One specific issue that goes to that concern is the so-called government option or public option because that strikes a lot of people, including me, as a big, open door to dramatically increasing the Federal Government's role and dominance in health care in our country--one-sixth of our economy. Why do I say that? I truly believe the government option--if this bill passed or anything similar to it passed--would be the dominant option overnight and, perhaps, the only option in a few years.

Let me explain why. I will just point to one provision, which is the so-called pay-or-play mandate on business. Under this Senator Reid bill, as under previous versions of this idea, such as the Senate HELP Committee bill, a business--virtually any business in the country--would, for the first time, have a legal mandate, and the mandate would be to provide health insurance up to a certain minimum defined by Federal bureaucrats or the business would have a choice. The choice would be, if you do not want to provide that health insurance, well, you can write a penalty or fee check to the government instead.

What is wrong with that? Well, the penalty or fee check in this bill is pretty much set at $750 per employee per year. How does that equate into a business's bottom line in the choice businesses would face? Well, businesses that do provide health insurance nationally pay an average of not $750 per employee per year but $6,100 per employee per year. So what sort of choice do you think that is going to present to business? What sort of result would you expect?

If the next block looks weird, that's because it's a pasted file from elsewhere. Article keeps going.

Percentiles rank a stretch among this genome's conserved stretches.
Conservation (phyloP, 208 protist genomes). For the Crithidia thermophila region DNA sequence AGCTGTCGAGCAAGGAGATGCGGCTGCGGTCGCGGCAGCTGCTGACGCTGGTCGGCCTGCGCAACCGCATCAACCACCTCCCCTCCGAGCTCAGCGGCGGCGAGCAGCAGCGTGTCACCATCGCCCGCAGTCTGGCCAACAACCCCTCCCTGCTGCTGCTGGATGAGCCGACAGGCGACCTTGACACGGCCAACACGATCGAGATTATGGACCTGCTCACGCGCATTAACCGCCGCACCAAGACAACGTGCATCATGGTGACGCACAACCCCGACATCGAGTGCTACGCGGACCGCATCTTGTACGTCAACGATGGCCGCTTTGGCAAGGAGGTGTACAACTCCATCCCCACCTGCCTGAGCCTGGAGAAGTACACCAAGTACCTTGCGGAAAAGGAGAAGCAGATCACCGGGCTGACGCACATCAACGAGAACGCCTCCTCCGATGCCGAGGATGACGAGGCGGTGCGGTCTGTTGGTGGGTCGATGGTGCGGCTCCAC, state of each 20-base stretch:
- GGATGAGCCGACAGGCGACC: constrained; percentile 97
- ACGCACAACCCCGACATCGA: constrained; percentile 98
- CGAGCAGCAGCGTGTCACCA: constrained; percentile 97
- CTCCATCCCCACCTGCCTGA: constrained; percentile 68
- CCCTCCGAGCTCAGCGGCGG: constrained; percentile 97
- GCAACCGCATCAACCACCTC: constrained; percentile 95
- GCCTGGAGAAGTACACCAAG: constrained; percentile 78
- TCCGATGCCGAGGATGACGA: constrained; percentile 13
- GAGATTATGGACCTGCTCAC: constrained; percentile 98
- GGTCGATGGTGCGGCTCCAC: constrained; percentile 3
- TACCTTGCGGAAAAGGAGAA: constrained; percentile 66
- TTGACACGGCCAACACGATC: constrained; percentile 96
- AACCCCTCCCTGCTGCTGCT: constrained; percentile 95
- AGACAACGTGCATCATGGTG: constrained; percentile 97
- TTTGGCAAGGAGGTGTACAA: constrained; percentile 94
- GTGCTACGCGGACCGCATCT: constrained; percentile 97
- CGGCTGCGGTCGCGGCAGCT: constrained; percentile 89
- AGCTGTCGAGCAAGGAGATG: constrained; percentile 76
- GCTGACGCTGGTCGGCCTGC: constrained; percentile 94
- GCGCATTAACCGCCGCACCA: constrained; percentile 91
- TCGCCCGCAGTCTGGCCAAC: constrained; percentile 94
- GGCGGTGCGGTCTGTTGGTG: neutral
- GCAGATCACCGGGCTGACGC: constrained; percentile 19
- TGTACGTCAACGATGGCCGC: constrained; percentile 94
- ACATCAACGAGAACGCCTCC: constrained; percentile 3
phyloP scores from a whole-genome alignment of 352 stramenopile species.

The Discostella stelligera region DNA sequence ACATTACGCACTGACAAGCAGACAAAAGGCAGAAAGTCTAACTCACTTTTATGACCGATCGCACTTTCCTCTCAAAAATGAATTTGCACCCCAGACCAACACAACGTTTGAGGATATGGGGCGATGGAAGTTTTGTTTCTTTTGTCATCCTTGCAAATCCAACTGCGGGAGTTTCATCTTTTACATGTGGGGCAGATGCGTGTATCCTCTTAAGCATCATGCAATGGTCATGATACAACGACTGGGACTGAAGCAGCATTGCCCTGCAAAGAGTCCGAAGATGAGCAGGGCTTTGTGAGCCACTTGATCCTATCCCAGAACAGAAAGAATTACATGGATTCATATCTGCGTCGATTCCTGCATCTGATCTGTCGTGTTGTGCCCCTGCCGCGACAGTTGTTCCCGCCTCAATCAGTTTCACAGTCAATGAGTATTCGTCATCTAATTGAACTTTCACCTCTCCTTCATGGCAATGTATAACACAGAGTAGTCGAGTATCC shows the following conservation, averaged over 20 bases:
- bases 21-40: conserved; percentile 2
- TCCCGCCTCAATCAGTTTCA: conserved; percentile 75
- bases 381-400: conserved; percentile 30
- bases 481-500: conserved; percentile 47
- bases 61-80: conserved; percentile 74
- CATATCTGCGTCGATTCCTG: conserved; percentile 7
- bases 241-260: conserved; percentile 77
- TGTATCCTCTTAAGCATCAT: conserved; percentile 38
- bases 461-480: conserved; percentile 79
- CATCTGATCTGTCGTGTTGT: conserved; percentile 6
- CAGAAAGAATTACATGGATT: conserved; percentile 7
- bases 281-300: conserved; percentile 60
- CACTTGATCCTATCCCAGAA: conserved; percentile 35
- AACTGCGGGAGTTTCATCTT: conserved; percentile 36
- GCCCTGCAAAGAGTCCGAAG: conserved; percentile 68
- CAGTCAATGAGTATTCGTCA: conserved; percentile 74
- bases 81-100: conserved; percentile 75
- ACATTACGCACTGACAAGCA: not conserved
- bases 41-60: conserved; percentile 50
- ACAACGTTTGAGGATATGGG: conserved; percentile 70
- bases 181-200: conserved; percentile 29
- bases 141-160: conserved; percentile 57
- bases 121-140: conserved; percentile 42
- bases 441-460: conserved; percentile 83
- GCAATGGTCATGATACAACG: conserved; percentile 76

In this brave new world, if the bill passes, everyone is guaranteed coverage in some form or fashion, and business has a choice: $6,100 per employee per year or $750 per employee per year. I think, for a lot of small businesses under extreme competitive pressure, that is not going to be a hard choice. It is going to be an easy choice. The result for tens of millions of Americans who have coverage now they are reasonably satisfied with through their employer, the result is going to be getting dumped off that coverage, with businesses saying: Well, there are other options now. There is the government option. Good luck. We can't afford it. We have to be competitive. We have to go with our bottom-line decision--$6,100 per employee per year or $750 per employee per year. I think the clear result will be tens of millions of Americans getting dumped off coverage they have now that they are reasonably satisfied with.

Do not take my word for it. Other outside experts, the Lewin Group and others, say dumping will occur and could, in fact, be massive; tens of millions of Americans--under their analysis of a previous bill that had largely the same provisions--over 110 million Americans. So that is a problem with regard to ballooning Federal Government intervention, power, domination of the marketplace.